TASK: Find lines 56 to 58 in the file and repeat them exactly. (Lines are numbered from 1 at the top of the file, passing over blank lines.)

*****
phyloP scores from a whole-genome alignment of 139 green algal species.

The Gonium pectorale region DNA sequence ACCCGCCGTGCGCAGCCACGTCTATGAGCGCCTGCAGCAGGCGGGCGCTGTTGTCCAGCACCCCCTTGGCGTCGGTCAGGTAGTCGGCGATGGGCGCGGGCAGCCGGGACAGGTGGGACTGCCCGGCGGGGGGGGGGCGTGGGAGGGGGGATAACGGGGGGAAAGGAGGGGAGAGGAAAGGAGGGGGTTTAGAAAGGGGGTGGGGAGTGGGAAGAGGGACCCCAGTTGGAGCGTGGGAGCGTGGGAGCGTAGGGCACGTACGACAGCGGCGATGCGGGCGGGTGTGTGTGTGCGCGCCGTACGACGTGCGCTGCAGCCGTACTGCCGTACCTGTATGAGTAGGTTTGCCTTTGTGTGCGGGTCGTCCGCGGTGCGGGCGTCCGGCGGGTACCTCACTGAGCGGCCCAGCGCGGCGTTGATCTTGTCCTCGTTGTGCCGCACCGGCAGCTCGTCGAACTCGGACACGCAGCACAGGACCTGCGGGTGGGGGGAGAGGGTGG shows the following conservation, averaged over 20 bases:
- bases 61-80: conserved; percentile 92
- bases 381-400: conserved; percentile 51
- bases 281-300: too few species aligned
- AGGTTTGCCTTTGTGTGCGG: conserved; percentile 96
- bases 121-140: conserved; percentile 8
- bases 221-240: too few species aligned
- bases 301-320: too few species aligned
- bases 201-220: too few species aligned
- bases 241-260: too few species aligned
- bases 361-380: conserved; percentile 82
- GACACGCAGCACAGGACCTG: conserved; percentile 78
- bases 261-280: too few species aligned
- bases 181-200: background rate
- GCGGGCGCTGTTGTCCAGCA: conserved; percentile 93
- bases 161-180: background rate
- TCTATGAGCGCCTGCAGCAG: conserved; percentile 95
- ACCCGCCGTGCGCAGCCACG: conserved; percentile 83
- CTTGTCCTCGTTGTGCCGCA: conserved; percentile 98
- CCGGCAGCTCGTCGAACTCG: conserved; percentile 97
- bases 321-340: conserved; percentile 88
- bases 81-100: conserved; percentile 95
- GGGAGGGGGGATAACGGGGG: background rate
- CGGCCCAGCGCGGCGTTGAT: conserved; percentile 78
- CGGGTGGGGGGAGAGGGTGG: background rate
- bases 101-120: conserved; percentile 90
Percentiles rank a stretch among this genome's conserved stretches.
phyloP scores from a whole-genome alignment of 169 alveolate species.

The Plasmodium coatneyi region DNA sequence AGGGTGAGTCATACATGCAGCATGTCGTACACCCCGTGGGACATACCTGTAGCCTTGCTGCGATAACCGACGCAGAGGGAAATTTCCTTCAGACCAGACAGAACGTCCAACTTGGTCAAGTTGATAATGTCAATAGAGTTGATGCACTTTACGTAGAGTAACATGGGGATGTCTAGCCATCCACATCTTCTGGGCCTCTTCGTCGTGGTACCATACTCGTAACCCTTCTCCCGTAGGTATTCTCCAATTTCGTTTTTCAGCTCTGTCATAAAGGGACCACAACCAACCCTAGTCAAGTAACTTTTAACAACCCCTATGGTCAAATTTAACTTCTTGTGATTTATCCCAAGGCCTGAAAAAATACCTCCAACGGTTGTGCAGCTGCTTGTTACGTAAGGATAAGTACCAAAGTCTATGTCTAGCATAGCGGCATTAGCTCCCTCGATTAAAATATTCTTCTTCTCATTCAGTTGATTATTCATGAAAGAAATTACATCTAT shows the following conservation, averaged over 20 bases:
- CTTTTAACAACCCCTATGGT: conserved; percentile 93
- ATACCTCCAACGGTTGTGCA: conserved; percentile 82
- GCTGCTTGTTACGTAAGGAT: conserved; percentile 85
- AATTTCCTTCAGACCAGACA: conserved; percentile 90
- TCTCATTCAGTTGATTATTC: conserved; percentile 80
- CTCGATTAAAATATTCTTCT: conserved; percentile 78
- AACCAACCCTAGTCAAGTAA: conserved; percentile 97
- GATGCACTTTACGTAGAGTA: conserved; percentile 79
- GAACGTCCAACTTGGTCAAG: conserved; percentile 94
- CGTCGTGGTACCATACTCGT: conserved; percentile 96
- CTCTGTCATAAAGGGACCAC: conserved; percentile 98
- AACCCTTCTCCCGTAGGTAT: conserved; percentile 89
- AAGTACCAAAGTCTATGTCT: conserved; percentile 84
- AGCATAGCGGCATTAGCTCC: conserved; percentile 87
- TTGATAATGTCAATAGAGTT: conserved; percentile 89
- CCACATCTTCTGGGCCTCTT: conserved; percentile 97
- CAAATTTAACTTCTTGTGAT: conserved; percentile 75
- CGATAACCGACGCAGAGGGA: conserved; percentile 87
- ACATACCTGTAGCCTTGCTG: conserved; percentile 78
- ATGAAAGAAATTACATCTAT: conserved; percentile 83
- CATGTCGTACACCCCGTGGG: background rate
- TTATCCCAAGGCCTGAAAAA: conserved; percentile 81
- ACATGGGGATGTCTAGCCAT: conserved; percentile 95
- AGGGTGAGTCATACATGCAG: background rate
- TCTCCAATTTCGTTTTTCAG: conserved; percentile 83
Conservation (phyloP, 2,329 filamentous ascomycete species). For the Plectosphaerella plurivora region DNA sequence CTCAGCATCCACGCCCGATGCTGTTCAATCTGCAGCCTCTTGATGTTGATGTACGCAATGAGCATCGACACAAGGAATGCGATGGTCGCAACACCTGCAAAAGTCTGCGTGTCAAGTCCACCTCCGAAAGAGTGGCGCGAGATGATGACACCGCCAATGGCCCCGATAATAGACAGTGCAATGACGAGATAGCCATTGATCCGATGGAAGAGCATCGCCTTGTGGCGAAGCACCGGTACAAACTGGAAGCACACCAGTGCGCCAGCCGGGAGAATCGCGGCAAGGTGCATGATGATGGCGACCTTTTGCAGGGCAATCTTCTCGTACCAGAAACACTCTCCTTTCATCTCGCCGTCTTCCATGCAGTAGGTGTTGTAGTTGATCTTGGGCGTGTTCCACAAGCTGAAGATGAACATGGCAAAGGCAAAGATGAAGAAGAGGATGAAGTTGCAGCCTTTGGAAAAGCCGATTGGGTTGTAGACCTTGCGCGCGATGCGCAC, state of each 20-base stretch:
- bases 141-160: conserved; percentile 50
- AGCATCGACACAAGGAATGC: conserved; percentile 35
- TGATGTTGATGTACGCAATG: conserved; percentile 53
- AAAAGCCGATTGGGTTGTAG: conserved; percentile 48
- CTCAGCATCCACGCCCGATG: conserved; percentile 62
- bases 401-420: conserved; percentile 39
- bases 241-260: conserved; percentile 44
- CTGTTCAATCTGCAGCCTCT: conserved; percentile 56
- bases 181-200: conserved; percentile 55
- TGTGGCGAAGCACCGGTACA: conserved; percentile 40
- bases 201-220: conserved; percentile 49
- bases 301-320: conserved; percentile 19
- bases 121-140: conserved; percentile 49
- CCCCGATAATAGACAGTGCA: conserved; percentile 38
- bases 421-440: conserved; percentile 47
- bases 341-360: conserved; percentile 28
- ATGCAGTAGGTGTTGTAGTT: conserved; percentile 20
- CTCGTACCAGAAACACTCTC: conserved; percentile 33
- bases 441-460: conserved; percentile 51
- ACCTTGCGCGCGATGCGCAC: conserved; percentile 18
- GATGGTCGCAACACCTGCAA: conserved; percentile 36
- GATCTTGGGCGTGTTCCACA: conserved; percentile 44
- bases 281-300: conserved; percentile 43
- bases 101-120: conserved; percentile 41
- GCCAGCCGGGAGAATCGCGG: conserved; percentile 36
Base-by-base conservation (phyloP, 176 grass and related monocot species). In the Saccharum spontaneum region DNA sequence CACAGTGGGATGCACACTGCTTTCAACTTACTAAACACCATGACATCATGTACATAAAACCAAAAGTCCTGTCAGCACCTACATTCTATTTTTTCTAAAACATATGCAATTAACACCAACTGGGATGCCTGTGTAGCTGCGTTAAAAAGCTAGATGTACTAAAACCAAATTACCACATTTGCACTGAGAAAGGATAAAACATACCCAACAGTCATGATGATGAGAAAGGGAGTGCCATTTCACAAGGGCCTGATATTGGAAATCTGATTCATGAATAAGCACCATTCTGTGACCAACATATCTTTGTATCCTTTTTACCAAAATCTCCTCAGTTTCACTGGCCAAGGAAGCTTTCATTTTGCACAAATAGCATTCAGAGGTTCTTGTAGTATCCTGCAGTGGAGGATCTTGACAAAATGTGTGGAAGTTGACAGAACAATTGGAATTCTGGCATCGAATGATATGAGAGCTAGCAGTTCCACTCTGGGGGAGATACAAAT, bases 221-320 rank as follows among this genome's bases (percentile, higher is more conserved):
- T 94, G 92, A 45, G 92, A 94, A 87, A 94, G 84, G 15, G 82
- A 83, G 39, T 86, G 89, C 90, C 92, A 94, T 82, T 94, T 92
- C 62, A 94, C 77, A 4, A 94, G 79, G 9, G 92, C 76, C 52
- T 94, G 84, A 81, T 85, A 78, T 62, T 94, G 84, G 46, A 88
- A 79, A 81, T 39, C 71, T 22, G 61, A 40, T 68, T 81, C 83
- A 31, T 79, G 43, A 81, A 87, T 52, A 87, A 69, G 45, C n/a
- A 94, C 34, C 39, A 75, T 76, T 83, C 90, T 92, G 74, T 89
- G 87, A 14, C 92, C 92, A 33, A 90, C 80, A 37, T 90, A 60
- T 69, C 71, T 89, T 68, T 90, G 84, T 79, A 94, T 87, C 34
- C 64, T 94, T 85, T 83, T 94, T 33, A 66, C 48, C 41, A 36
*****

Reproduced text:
Conservation (phyloP, 2,329 filamentous ascomycete species). For the Plectosphaerella plurivora region DNA sequence CTCAGCATCCACGCCCGATGCTGTTCAATCTGCAGCCTCTTGATGTTGATGTACGCAATGAGCATCGACACAAGGAATGCGATGGTCGCAACACCTGCAAAAGTCTGCGTGTCAAGTCCACCTCCGAAAGAGTGGCGCGAGATGATGACACCGCCAATGGCCCCGATAATAGACAGTGCAATGACGAGATAGCCATTGATCCGATGGAAGAGCATCGCCTTGTGGCGAAGCACCGGTACAAACTGGAAGCACACCAGTGCGCCAGCCGGGAGAATCGCGGCAAGGTGCATGATGATGGCGACCTTTTGCAGGGCAATCTTCTCGTACCAGAAACACTCTCCTTTCATCTCGCCGTCTTCCATGCAGTAGGTGTTGTAGTTGATCTTGGGCGTGTTCCACAAGCTGAAGATGAACATGGCAAAGGCAAAGATGAAGAAGAGGATGAAGTTGCAGCCTTTGGAAAAGCCGATTGGGTTGTAGACCTTGCGCGCGATGCGCAC, state of each 20-base stretch:
- bases 141-160: conserved; percentile 50
- AGCATCGACACAAGGAATGC: conserved; percentile 35